The good news keeps coming from the Sunshine State. Readers may remember that the Florida Supreme Court adopted the federal standard for summary judgment in late April, bringing it in line with 38 other states’ and ensuring that defendants are able to quickly end meritless lawsuits. Back in 2018, it adopted more stringent rules for admitting expert testimony in Florida state courts.
Now, in another important change to the state’s long-abused civil justice system, the Florida Supreme Court has adopted what’s known as the “apex doctrine” to deter a common and abusive litigation tactic.
For far too long, Florida’s trial lawyers have used the discovery process to drive up legal costs, prolong the length of cases, and harass corporate executives by attempting to force high-ranking company officials to sit for depositions when their testimony wasn’t likely to offer unique or useful information.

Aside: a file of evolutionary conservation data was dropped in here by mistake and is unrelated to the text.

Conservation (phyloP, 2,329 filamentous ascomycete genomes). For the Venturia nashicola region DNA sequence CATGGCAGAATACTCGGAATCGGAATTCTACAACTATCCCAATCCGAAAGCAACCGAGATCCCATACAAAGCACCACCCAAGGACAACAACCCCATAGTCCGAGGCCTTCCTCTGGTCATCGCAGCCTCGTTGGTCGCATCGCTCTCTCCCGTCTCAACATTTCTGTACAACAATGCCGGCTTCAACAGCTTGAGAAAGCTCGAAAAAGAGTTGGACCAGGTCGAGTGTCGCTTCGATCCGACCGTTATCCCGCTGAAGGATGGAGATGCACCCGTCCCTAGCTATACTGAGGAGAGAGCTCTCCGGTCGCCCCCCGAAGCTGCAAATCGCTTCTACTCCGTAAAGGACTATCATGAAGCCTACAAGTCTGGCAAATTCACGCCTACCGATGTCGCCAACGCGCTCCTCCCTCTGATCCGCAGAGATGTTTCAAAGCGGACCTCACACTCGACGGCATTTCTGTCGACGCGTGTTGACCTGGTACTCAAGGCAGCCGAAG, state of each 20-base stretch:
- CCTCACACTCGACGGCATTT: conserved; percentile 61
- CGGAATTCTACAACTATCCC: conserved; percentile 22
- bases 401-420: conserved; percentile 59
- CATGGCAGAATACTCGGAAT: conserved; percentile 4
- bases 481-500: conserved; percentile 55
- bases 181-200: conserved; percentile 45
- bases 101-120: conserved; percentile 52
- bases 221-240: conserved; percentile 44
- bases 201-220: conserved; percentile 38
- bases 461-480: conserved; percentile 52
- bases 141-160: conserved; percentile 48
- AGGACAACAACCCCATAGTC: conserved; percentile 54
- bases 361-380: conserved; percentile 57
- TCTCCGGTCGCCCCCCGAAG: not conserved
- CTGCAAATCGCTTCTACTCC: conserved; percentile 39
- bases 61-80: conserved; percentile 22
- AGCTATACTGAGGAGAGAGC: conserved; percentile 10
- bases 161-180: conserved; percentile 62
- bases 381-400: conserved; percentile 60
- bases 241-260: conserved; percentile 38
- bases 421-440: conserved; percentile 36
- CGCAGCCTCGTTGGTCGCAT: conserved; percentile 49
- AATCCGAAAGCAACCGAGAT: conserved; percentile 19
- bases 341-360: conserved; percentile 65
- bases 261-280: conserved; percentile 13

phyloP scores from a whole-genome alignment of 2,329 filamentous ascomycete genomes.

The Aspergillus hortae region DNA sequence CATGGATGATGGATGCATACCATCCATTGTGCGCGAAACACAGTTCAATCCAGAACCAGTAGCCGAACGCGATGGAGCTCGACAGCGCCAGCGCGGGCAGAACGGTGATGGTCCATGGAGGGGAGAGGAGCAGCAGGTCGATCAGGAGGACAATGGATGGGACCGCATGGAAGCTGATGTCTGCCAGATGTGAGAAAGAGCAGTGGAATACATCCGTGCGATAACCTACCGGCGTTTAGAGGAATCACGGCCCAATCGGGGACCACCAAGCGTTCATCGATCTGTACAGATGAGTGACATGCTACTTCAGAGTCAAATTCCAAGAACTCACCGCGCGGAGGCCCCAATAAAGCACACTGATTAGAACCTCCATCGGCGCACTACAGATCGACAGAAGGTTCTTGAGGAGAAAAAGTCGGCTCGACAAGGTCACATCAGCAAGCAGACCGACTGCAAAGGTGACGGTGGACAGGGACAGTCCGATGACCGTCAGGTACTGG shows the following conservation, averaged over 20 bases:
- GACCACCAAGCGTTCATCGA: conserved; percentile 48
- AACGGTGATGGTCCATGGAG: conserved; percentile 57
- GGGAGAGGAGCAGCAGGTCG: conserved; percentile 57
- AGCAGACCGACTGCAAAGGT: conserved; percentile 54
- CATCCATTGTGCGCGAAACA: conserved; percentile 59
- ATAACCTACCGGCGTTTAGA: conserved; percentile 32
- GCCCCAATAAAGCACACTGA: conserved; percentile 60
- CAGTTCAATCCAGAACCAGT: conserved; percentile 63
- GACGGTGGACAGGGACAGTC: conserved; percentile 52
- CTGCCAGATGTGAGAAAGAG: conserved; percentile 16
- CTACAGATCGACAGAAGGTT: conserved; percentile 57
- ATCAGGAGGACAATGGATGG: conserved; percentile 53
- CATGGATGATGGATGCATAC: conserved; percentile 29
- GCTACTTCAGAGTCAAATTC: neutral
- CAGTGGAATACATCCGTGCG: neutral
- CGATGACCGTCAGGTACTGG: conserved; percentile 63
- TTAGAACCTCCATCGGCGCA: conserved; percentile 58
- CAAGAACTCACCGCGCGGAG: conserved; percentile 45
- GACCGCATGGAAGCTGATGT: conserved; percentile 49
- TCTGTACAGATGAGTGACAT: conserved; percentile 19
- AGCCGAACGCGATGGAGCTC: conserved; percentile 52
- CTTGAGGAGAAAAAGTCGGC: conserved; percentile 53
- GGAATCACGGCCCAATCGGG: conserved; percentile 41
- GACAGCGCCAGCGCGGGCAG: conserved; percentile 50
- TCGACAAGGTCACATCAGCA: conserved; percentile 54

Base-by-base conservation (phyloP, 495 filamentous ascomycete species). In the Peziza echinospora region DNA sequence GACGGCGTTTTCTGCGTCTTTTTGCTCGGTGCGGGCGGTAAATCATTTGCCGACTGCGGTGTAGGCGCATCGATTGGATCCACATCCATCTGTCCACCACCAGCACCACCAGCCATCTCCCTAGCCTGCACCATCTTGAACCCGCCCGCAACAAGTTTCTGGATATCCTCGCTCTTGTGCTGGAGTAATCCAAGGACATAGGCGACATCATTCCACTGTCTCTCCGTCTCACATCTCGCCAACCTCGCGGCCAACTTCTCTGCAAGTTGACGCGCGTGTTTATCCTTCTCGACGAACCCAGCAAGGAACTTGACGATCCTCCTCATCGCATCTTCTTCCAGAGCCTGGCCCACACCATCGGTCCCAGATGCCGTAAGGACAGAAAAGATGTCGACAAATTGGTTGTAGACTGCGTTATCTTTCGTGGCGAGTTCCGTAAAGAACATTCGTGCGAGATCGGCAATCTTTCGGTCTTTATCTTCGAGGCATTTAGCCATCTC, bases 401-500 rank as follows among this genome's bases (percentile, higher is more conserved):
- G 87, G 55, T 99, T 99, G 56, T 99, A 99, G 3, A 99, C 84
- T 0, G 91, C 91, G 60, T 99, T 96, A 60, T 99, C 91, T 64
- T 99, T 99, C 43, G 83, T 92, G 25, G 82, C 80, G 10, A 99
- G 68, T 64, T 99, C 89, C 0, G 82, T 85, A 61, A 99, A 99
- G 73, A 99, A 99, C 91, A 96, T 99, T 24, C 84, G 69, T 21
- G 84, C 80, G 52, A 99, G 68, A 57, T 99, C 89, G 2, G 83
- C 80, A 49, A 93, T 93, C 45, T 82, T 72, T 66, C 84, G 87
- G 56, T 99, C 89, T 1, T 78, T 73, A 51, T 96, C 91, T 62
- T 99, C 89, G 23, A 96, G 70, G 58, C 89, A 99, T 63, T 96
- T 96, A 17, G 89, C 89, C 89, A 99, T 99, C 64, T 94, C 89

The adoption of the apex doctrine will rein in that abuse. Previously, the doctrine shielded high-ranking government officials from abusive litigation or discovery requests. Now, effective immediately, the doctrine extends to all Florida litigants.
Under the state’s new rule, both government and business employees can ask to be excused from a deposition if, for example, the employee has little to no knowledge of the issue being litigated. If the trial court grants the exception, the plaintiffs’ lawyers would need to prove they exhausted all other discovery options or prove a disposition is necessary because the employee does, in fact, have unique personal knowledge on the issue.
For the past few years, Florida’s lawsuit system has been on an uphill swing. Expanding the apex doctrine to everyone involved in lawsuits in the state shows the needle is still moving in the right direction.